The physical retail experience when done right is magical, but the spell is waning, said José Neves, founder, co-chairman and CEO of fashion e-commerce platform Farfetch, at an event in London today.
His antidote? Technology. Or more specifically, the introduction of the Farfetch Store of the Future concept, which aims to link the online and offline worlds using data.
Neves pointed to the fact 92% of luxury sales today still take place in physical stores, according to a report by Bain & Company. By 2025, even with online sales growth, that will have only decreased to 75% and in his opinion it will likely then plateau, leaving the store still very much at the centre of the luxury industry. What has to shift however, is how those experiences take place, he said.
While the industry has been talking about connecting online and offline in an omnichannel sense – turning to ideas like click and collect, same day delivery and more – the missing link still remains around what happens on the shop floor. At this point in time, the majority of shopping experiences from the consumer’s perspective are entirely anonymous until point of sale, after all. There is no data on hand to enable otherwise.
“How can you really be serious about data when 92% of the action is happening in stores and you are not collecting data in stores?” Neves asked. During an average five-minute session on the Farfetch site, 15,000 data points are collected, he noted by comparison, highlighting one of the reasons his company is currently valued at over $1 billion, is looking likely to eclipse Net-a-Porter and is rumoured to be prepping for an IPO.
“Retailers need a way to collect information about their customers while they are browsing in-store, just as they collect data from online searches,” he explained in a press release. Indeed data is at the very heart of the new Farfetch proposition, built around driving personalised customer experiences.
“Store of the Future aims at providing the in-store experience of the future by giving visibility to retailers on what is happening in the store. It’s the offline cookie that closes the loop, between a great online presence and a complete omnichannel offering and, finally in-store technology which augments the experience of customers in store and overall. The next stage in the evolution of the fashion industry is the connected store, which uses technology to enhance the luxury retail experience to become even more customer centric,” Neves said.
A beta version of the Store of the Future was on show at the FarfetchOS event – so named for the idea of an “operating system”, which is what the concept aims to become. It will officially launch in Browns in London and Thom Browne in New York later this year, but has the potential to reach any one of the brand partners Farfetch works with, not to mention the hundreds of boutiques around the world, thereafter.
The system is built on the idea of a universal login or identity for each customer. Modular in form, it could consist of a multitude of different experiences, but the one on show demonstrated such ideas of a connected store as logging in initially using a QR code stored within the Apple Wallet, and then having access to things like a smart mirror that suggests recommended items based on an algorithm. It also recognises pieces brought in via RFID tags and allows the user to ultimately change what they’ve got for other sizes, colours and more accordingly, and then checkout via their smartphones too.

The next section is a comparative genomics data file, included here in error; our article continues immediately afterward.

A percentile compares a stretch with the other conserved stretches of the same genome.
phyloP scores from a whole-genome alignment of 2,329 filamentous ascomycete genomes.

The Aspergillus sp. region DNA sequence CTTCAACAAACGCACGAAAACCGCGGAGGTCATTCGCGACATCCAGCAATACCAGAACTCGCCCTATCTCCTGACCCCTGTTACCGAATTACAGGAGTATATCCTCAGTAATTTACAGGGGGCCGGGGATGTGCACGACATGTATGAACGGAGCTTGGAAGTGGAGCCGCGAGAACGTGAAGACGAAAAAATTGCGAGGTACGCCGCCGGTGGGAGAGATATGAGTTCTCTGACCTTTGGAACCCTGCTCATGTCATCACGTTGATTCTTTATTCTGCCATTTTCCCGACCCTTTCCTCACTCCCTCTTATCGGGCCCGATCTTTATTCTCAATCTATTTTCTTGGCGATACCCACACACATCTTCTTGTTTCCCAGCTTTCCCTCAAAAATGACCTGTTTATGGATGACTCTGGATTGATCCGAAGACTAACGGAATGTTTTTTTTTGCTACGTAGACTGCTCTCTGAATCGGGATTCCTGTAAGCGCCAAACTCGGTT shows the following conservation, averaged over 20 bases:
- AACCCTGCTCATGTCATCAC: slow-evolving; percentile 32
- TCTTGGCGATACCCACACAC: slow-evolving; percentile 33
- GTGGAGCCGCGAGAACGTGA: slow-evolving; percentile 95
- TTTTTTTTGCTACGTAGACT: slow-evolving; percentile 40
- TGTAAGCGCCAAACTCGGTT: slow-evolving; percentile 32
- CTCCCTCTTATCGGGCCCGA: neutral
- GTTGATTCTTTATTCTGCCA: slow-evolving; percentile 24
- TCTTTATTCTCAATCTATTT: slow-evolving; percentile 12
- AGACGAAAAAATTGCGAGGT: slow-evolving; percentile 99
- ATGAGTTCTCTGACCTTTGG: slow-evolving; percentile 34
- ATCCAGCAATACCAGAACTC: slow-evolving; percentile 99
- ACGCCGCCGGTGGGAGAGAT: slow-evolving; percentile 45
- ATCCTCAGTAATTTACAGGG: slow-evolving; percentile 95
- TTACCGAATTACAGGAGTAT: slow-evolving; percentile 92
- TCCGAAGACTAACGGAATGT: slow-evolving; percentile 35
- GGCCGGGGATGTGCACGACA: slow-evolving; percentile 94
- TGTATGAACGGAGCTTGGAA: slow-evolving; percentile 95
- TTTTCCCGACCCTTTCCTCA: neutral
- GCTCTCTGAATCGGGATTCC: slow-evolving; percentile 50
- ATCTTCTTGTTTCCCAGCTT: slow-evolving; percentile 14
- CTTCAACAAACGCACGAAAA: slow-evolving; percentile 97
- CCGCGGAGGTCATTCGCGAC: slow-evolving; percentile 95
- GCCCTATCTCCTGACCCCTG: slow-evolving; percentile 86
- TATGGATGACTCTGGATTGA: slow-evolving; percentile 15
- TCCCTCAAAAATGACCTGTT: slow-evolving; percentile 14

An early-stage product recognition tool meanwhile, allows items picked up off a clothing rail to then be logged in the user’s app on their mobile device to create an instant in-store wishlist. Everything is pinned back to that device identity. There was also a customisation bar on show with footwear designer Nicholas Kirkwood.
The central idea within all of it is built around an opt-in data-sharing concept, where the customer’s shopping preferences, browsing behaviour and purchase history are known so as to allow better and more personalised clienteling by the sales associate. In doing so, it enables such employees to rather become “in-store influencers”, Neves explained. The aim is to “humanise” the retail experience. It works well for luxury of course because of the fact this tends to be a more intimate and limited shopping exercise, comparative to say what Amazon Go is trying to achieve, which is about shifting mass products at scale.
As highlighted, the platform is a modular one, allowing Farfetch to tailor the tech solutions based on each brand and store. It’s an open API, meaning that Farfetch hopes others will build on top of the platform – existing indeed as an operating system with numerous applications created specifically for it, as opposed to a full solution.
Again, the key value lies in data. Simply put, Farfetch views its potential to connect multiple boutiques and brands around the world more wholeheartedly with the physical consumer as a huge opportunity for the future of retail. It’s gearing this launch primarily at the millennial customer, who it believes sees data as currency or a transactional entity – something it’s willing to exchange in return for value and service.
As Neves explains: “The mantra of this industry needs to be a single view of data. This is the single most powerful thing of the Store of the Future. It’s absolutely imperative that we bring that data intelligence into our businesses and deliver to customers incredible mind-blowing experiences that only data allows us to do.”
This story first appeared on Forbes.